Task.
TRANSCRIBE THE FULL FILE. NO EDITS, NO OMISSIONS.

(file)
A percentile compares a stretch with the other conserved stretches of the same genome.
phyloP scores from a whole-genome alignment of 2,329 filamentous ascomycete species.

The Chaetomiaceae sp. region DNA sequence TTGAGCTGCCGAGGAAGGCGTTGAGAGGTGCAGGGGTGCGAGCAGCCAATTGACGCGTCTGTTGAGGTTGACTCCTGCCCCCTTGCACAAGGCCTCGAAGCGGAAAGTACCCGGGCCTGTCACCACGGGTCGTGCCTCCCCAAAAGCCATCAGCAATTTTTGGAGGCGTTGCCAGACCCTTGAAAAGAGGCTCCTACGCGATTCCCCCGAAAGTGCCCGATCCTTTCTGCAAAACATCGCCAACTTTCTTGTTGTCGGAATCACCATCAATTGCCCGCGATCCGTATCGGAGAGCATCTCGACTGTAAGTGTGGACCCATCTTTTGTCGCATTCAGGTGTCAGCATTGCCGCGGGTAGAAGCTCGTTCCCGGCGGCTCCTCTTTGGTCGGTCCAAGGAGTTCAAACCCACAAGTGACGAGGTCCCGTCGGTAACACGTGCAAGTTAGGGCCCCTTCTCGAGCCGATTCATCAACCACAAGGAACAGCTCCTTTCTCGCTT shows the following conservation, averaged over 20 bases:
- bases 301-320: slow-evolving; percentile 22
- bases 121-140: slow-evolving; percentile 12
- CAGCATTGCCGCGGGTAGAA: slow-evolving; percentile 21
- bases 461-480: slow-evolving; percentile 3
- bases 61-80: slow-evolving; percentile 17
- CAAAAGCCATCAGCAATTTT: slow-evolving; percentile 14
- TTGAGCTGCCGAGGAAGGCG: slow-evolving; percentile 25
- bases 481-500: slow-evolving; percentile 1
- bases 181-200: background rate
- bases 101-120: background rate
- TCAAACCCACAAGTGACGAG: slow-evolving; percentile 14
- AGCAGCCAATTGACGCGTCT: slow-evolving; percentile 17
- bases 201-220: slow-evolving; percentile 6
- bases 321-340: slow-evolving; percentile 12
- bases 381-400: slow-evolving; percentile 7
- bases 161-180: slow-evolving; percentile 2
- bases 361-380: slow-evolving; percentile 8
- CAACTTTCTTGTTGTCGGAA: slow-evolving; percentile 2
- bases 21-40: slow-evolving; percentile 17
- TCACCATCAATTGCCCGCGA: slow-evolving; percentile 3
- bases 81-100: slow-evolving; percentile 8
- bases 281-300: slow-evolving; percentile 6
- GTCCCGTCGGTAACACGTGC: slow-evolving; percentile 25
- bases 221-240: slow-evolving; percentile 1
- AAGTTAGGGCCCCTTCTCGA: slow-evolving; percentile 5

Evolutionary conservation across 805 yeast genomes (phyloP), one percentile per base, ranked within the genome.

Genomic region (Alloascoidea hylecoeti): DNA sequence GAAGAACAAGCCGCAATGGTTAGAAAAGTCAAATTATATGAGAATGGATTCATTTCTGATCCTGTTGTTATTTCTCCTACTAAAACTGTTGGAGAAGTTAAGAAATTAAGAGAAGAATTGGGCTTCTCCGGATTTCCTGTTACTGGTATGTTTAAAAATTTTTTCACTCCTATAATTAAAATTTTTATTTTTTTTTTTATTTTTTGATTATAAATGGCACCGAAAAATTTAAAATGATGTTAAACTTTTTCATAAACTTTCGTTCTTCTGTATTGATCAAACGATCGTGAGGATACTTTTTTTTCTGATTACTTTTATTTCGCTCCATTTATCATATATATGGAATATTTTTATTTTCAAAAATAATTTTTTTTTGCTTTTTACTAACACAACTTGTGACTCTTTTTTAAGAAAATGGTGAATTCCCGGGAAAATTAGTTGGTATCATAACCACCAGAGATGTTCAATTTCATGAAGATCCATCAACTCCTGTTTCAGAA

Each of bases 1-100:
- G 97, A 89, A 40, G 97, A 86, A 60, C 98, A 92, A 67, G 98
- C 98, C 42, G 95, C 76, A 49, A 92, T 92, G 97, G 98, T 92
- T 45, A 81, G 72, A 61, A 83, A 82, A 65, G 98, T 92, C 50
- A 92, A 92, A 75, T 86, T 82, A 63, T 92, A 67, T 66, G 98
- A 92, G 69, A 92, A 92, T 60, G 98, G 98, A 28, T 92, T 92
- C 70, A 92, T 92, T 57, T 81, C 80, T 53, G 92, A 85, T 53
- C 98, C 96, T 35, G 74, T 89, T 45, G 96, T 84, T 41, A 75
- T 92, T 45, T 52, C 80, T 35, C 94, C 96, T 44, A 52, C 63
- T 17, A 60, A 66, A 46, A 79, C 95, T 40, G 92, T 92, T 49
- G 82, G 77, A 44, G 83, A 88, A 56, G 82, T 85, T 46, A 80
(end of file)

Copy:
A percentile compares a stretch with the other conserved stretches of the same genome.
phyloP scores from a whole-genome alignment of 2,329 filamentous ascomycete species.

The Chaetomiaceae sp. region DNA sequence TTGAGCTGCCGAGGAAGGCGTTGAGAGGTGCAGGGGTGCGAGCAGCCAATTGACGCGTCTGTTGAGGTTGACTCCTGCCCCCTTGCACAAGGCCTCGAAGCGGAAAGTACCCGGGCCTGTCACCACGGGTCGTGCCTCCCCAAAAGCCATCAGCAATTTTTGGAGGCGTTGCCAGACCCTTGAAAAGAGGCTCCTACGCGATTCCCCCGAAAGTGCCCGATCCTTTCTGCAAAACATCGCCAACTTTCTTGTTGTCGGAATCACCATCAATTGCCCGCGATCCGTATCGGAGAGCATCTCGACTGTAAGTGTGGACCCATCTTTTGTCGCATTCAGGTGTCAGCATTGCCGCGGGTAGAAGCTCGTTCCCGGCGGCTCCTCTTTGGTCGGTCCAAGGAGTTCAAACCCACAAGTGACGAGGTCCCGTCGGTAACACGTGCAAGTTAGGGCCCCTTCTCGAGCCGATTCATCAACCACAAGGAACAGCTCCTTTCTCGCTT shows the following conservation, averaged over 20 bases:
- bases 301-320: slow-evolving; percentile 22
- bases 121-140: slow-evolving; percentile 12
- CAGCATTGCCGCGGGTAGAA: slow-evolving; percentile 21
- bases 461-480: slow-evolving; percentile 3
- bases 61-80: slow-evolving; percentile 17
- CAAAAGCCATCAGCAATTTT: slow-evolving; percentile 14
- TTGAGCTGCCGAGGAAGGCG: slow-evolving; percentile 25
- bases 481-500: slow-evolving; percentile 1
- bases 181-200: background rate
- bases 101-120: background rate
- TCAAACCCACAAGTGACGAG: slow-evolving; percentile 14
- AGCAGCCAATTGACGCGTCT: slow-evolving; percentile 17
- bases 201-220: slow-evolving; percentile 6
- bases 321-340: slow-evolving; percentile 12
- bases 381-400: slow-evolving; percentile 7
- bases 161-180: slow-evolving; percentile 2
- bases 361-380: slow-evolving; percentile 8
- CAACTTTCTTGTTGTCGGAA: slow-evolving; percentile 2
- bases 21-40: slow-evolving; percentile 17
- TCACCATCAATTGCCCGCGA: slow-evolving; percentile 3
- bases 81-100: slow-evolving; percentile 8
- bases 281-300: slow-evolving; percentile 6
- GTCCCGTCGGTAACACGTGC: slow-evolving; percentile 25
- bases 221-240: slow-evolving; percentile 1
- AAGTTAGGGCCCCTTCTCGA: slow-evolving; percentile 5

Evolutionary conservation across 805 yeast genomes (phyloP), one percentile per base, ranked within the genome.

Genomic region (Alloascoidea hylecoeti): DNA sequence GAAGAACAAGCCGCAATGGTTAGAAAAGTCAAATTATATGAGAATGGATTCATTTCTGATCCTGTTGTTATTTCTCCTACTAAAACTGTTGGAGAAGTTAAGAAATTAAGAGAAGAATTGGGCTTCTCCGGATTTCCTGTTACTGGTATGTTTAAAAATTTTTTCACTCCTATAATTAAAATTTTTATTTTTTTTTTTATTTTTTGATTATAAATGGCACCGAAAAATTTAAAATGATGTTAAACTTTTTCATAAACTTTCGTTCTTCTGTATTGATCAAACGATCGTGAGGATACTTTTTTTTCTGATTACTTTTATTTCGCTCCATTTATCATATATATGGAATATTTTTATTTTCAAAAATAATTTTTTTTTGCTTTTTACTAACACAACTTGTGACTCTTTTTTAAGAAAATGGTGAATTCCCGGGAAAATTAGTTGGTATCATAACCACCAGAGATGTTCAATTTCATGAAGATCCATCAACTCCTGTTTCAGAA

Each of bases 1-100:
- G 97, A 89, A 40, G 97, A 86, A 60, C 98, A 92, A 67, G 98
- C 98, C 42, G 95, C 76, A 49, A 92, T 92, G 97, G 98, T 92
- T 45, A 81, G 72, A 61, A 83, A 82, A 65, G 98, T 92, C 50
- A 92, A 92, A 75, T 86, T 82, A 63, T 92, A 67, T 66, G 98
- A 92, G 69, A 92, A 92, T 60, G 98, G 98, A 28, T 92, T 92
- C 70, A 92, T 92, T 57, T 81, C 80, T 53, G 92, A 85, T 53
- C 98, C 96, T 35, G 74, T 89, T 45, G 96, T 84, T 41, A 75
- T 92, T 45, T 52, C 80, T 35, C 94, C 96, T 44, A 52, C 63
- T 17, A 60, A 66, A 46, A 79, C 95, T 40, G 92, T 92, T 49
- G 82, G 77, A 44, G 83, A 88, A 56, G 82, T 85, T 46, A 80